On Friday, January 19, Peter and I had the opportunity to address the Moody Bible Institute community during our “Day One” chapel. “Day One” is a special day when prospective students and their families visit Moody to help determine whether or not God is calling them to come and study with us. Peter and I knew that this chapel was also a unique opportunity for us to speak into the storm that has been swirling around MBI for the past several months.
Today I am posting the first half of our Day One chapel talk. Next week I will post the second half, in which Peter spoke from Lamentations chapter 3. We pray that the truths therein will be an encouragement to you no matter what difficulties you are facing right now.
It was months ago, actually, that Peter and I were asked to speak at today’s Day One chapel, and the topic given to us was “Finding Hope in the Midst of Difficulty.”
When this invitation was extended to us and we accepted, none of us had any idea what would transpire in the meantime.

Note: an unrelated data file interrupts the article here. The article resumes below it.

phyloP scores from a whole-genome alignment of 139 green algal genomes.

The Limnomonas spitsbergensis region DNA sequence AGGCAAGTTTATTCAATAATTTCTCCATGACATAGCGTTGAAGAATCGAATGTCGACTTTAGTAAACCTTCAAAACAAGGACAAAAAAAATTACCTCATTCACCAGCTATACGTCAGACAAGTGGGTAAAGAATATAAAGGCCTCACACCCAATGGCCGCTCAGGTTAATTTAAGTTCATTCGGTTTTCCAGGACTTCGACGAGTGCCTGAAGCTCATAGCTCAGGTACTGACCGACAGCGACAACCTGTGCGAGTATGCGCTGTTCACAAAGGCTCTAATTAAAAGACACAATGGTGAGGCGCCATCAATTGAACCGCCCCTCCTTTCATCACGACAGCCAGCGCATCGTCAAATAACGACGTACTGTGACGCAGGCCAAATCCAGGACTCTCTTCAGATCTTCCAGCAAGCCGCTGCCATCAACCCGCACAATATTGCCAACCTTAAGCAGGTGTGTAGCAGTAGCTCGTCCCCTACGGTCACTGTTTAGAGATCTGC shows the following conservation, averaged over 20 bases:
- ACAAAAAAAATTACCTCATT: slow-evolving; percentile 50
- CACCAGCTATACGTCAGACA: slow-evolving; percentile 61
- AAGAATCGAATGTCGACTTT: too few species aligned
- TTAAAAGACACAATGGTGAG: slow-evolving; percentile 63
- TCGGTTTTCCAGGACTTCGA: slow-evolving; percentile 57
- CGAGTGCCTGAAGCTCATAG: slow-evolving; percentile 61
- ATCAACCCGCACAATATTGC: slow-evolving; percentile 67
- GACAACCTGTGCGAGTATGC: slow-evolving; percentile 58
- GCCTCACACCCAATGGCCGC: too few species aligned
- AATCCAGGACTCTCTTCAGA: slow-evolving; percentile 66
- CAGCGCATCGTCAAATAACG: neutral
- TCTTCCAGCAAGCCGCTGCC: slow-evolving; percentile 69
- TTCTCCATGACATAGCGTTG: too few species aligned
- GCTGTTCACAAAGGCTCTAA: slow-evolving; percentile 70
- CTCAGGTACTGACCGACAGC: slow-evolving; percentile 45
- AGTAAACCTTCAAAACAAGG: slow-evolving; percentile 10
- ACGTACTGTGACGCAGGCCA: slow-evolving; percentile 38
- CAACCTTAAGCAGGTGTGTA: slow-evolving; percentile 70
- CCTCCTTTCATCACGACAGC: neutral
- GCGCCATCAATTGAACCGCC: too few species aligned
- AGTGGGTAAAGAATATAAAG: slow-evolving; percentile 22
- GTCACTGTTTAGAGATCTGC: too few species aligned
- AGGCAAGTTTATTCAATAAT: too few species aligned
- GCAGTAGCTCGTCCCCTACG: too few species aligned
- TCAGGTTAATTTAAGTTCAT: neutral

We began praying immediately … that our few minutes here together would provide another opportunity for us as a community to find strength and encouragement, peace and hope—and in recent days those prayers took on a new fervency.
Peter and I met at Moody.
In the fall of 1998, I started my teaching career here. And that same semester, Peter came from the mission field in Pakistan to study at the Moody Graduate School. We were introduced to one another by Moody Graduate School Professor, Dr. Green, over lunch one day in the cafeteria. We spent much of our dating life frequenting the coffee shops in this neighborhood. I would plan lessons and grade papers. Peter would sit across from me, reading thick textbooks and writing essays.
Fifteen months later, in December of 1999, we were married in a 13th century church in Plympton, England. And we started our married life, full of so many hopes and dreams.
However, just a few short years into our marriage, the wheels began wobble. And we entered a very difficult, extended, painful season.
Some of the particulars are as follows…
Peter’s dad was diagnosed with terminal cancer at the age of 56, and he died just months later.
We wanted to start a family, but suffered multiple miscarriages and the grief of infertility.
Our church at the time did not know how to help us in our hurt, and when I descended into depression, their response was to discuss church discipline, adding to our pain rather than helping us through it.
Then, not long after, my mom was diagnosed with cancer.
While she was fighting for her life, my dad suffered a life-altering injury.
The expense of my dad’s care put a serious financial strain on our family.